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Facebook software spotted something suspicious on March 9.
A man in his early 30s was chatting with a 13-year-old Florida girl about sex and had planned to meet her after school the next day.
Facebook automatically flagged the conversation for employees, who read it and quickly called the police.
Officers took away the teenager's computer and arrested the man the next day, said Special Agent Supervisor Jeffrey Duncan of the Florida Department of Law Enforcement.
The alleged predator has pleaded not guilty to multiple charges of soliciting a minor.
"The manner and speed with which they contacted us gave us the ability to respond as soon as possible," said Mr Duncan, who praised Facebook for triggering inquiries.
Facebook is among the many companies that are embracing a combination of new technologies and human monitoring to foil sex predators, Reuters reported.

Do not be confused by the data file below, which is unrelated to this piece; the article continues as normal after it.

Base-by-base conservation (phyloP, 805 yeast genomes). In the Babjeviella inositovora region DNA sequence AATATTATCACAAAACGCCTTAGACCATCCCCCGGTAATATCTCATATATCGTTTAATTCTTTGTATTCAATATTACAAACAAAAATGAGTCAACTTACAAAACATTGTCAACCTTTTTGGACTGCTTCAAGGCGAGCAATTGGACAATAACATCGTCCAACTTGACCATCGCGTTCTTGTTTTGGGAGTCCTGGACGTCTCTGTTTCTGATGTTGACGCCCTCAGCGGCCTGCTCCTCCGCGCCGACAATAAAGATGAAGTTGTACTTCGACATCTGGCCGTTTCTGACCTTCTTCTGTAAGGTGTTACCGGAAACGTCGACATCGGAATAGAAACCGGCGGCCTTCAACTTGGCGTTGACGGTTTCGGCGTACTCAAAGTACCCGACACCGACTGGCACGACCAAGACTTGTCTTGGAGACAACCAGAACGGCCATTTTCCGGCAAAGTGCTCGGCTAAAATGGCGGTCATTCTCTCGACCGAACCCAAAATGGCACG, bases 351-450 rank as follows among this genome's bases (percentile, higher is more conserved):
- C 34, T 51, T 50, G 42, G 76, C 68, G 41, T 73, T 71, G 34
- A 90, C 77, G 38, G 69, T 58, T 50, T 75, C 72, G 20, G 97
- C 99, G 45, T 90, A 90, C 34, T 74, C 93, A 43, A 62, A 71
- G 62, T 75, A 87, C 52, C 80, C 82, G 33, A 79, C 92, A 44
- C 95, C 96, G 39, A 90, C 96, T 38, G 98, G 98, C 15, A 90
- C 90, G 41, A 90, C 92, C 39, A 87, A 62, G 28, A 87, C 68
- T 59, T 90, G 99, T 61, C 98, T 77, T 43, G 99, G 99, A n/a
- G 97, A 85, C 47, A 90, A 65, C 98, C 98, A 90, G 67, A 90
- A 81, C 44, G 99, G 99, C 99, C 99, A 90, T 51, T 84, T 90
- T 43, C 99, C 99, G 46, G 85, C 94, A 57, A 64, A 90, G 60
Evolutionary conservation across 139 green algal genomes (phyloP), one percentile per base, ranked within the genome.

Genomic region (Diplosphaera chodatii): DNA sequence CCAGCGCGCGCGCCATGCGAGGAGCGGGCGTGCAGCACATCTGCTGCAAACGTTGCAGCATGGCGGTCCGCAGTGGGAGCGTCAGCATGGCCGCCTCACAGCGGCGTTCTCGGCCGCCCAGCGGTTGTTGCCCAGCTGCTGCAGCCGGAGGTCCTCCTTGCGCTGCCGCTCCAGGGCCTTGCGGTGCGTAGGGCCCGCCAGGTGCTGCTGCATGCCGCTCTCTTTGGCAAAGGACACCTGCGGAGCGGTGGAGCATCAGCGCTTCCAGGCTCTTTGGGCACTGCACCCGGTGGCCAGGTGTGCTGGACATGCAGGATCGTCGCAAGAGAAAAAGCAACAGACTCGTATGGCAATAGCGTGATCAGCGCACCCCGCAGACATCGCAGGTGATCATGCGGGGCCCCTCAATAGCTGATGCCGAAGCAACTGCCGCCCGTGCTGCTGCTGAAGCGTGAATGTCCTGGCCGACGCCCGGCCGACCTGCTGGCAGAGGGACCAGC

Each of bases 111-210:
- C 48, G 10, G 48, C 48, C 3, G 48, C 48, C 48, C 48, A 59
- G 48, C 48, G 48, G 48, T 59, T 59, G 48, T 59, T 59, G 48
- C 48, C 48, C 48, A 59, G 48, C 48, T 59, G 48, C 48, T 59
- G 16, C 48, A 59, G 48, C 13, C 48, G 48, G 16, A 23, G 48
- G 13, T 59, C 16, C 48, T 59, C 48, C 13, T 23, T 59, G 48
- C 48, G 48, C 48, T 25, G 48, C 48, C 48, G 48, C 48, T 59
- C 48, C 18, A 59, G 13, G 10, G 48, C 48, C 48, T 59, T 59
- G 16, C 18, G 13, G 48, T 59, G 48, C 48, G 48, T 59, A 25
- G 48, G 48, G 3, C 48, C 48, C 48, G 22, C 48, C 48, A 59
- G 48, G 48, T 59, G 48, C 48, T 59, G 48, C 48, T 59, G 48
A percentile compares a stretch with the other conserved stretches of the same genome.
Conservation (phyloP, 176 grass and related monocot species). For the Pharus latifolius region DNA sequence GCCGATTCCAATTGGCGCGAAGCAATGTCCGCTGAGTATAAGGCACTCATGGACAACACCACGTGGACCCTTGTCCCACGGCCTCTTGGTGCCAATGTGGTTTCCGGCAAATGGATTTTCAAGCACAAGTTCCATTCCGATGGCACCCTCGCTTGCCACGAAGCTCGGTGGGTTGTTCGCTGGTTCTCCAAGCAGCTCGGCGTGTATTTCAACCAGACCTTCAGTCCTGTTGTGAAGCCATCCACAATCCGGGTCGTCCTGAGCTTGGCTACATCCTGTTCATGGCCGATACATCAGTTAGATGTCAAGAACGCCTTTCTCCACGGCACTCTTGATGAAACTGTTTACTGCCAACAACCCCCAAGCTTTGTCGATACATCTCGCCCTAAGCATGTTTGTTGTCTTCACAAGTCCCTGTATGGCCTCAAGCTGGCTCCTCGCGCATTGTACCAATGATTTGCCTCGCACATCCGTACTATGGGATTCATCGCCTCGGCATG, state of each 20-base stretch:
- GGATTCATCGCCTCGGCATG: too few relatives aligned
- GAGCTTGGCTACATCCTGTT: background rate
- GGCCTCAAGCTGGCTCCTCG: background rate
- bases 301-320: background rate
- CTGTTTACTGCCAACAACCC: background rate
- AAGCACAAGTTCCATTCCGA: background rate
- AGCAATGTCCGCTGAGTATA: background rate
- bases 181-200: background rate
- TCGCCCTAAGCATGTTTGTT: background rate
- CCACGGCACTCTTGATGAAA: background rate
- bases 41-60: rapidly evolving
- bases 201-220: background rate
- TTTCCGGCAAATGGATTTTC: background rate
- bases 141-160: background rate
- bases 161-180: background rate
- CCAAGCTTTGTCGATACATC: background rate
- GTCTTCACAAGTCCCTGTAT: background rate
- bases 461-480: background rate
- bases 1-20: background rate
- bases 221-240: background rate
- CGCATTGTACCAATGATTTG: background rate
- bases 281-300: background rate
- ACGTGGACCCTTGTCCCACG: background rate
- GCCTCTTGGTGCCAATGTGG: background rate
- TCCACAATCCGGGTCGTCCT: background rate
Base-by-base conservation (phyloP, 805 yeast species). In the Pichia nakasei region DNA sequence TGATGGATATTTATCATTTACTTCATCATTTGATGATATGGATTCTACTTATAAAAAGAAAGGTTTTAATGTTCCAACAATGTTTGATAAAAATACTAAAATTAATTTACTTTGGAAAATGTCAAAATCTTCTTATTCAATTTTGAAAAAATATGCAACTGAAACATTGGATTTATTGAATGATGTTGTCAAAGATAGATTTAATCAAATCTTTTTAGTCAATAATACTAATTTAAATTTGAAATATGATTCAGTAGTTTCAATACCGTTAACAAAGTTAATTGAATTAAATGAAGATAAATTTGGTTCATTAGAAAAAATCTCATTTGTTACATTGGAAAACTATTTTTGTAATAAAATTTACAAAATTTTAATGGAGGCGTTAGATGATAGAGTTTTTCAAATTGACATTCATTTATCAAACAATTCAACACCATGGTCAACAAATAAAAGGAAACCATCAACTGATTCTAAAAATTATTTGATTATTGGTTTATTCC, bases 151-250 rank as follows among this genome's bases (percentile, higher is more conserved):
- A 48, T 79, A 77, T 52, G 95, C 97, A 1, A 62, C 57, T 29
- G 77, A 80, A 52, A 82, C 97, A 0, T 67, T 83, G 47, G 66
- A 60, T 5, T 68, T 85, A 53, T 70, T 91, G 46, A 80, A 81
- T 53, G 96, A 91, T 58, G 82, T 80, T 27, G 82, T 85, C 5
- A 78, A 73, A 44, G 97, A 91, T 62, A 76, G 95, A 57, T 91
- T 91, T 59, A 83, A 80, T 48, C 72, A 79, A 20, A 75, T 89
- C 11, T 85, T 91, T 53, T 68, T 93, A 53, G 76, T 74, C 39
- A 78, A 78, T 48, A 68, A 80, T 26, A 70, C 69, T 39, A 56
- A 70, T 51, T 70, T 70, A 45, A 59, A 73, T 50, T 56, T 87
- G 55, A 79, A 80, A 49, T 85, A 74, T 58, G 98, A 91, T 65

Though such techniques are available and effective, they can be expensive and may alienate some of a website's target audience - especially teens who expect more freedom of expression.
While many top sites catering to young children are vigilant, the same cannot be said for the growing number of online options for the 13- to 18-year-old age group.
Two recent incidents are raising new questions about companies' willingness to invest in safety.
Last month, the maker of a smartphone app called Skout, which is designed for flirtating with nearby strangers, admitted its use had led to sexual assaults on three teenagers by adults.
A teen-oriented virtual world called Habbo Hotel, which boasts hundreds of millions of registered users, temporarily blocked all chatting after UK television reported that two sex predators had found victims on the site and that a journalist posing as an 11-year-old girl was bombarded with explicit remarks and requests that she disrobe on webcam.